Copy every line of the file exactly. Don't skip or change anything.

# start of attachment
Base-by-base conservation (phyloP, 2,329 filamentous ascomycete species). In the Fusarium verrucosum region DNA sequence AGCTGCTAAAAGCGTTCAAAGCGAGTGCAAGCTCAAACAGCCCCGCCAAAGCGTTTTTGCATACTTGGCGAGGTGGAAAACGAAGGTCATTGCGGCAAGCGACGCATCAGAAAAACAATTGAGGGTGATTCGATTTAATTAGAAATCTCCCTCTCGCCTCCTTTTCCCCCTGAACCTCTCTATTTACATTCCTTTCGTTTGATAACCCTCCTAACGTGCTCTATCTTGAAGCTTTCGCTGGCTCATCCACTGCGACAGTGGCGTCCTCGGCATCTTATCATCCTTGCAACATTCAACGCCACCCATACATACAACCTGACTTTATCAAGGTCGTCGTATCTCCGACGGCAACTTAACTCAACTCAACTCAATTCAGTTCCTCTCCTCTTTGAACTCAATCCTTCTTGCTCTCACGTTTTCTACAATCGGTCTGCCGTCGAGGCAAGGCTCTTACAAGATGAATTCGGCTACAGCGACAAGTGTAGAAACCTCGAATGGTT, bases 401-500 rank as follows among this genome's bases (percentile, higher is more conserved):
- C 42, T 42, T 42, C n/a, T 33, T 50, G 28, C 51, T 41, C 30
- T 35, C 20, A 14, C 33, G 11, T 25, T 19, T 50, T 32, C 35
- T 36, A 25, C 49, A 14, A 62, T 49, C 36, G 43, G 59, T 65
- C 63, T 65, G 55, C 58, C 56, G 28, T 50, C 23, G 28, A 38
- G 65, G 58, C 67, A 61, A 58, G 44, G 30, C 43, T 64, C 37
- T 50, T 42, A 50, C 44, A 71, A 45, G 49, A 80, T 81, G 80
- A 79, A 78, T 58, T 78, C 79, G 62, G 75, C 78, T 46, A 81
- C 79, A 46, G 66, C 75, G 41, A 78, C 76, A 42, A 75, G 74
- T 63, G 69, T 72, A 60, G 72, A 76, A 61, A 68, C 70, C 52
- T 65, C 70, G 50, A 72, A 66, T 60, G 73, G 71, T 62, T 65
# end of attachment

Base-by-base conservation (phyloP, 2,329 filamentous ascomycete species). In the Fusarium verrucosum region DNA sequence AGCTGCTAAAAGCGTTCAAAGCGAGTGCAAGCTCAAACAGCCCCGCCAAAGCGTTTTTGCATACTTGGCGAGGTGGAAAACGAAGGTCATTGCGGCAAGCGACGCATCAGAAAAACAATTGAGGGTGATTCGATTTAATTAGAAATCTCCCTCTCGCCTCCTTTTCCCCCTGAACCTCTCTATTTACATTCCTTTCGTTTGATAACCCTCCTAACGTGCTCTATCTTGAAGCTTTCGCTGGCTCATCCACTGCGACAGTGGCGTCCTCGGCATCTTATCATCCTTGCAACATTCAACGCCACCCATACATACAACCTGACTTTATCAAGGTCGTCGTATCTCCGACGGCAACTTAACTCAACTCAACTCAATTCAGTTCCTCTCCTCTTTGAACTCAATCCTTCTTGCTCTCACGTTTTCTACAATCGGTCTGCCGTCGAGGCAAGGCTCTTACAAGATGAATTCGGCTACAGCGACAAGTGTAGAAACCTCGAATGGTT, bases 401-500 rank as follows among this genome's bases (percentile, higher is more conserved):
- C 42, T 42, T 42, C n/a, T 33, T 50, G 28, C 51, T 41, C 30
- T 35, C 20, A 14, C 33, G 11, T 25, T 19, T 50, T 32, C 35
- T 36, A 25, C 49, A 14, A 62, T 49, C 36, G 43, G 59, T 65
- C 63, T 65, G 55, C 58, C 56, G 28, T 50, C 23, G 28, A 38
- G 65, G 58, C 67, A 61, A 58, G 44, G 30, C 43, T 64, C 37
- T 50, T 42, A 50, C 44, A 71, A 45, G 49, A 80, T 81, G 80
- A 79, A 78, T 58, T 78, C 79, G 62, G 75, C 78, T 46, A 81
- C 79, A 46, G 66, C 75, G 41, A 78, C 76, A 42, A 75, G 74
- T 63, G 69, T 72, A 60, G 72, A 76, A 61, A 68, C 70, C 52
- T 65, C 70, G 50, A 72, A 66, T 60, G 73, G 71, T 62, T 65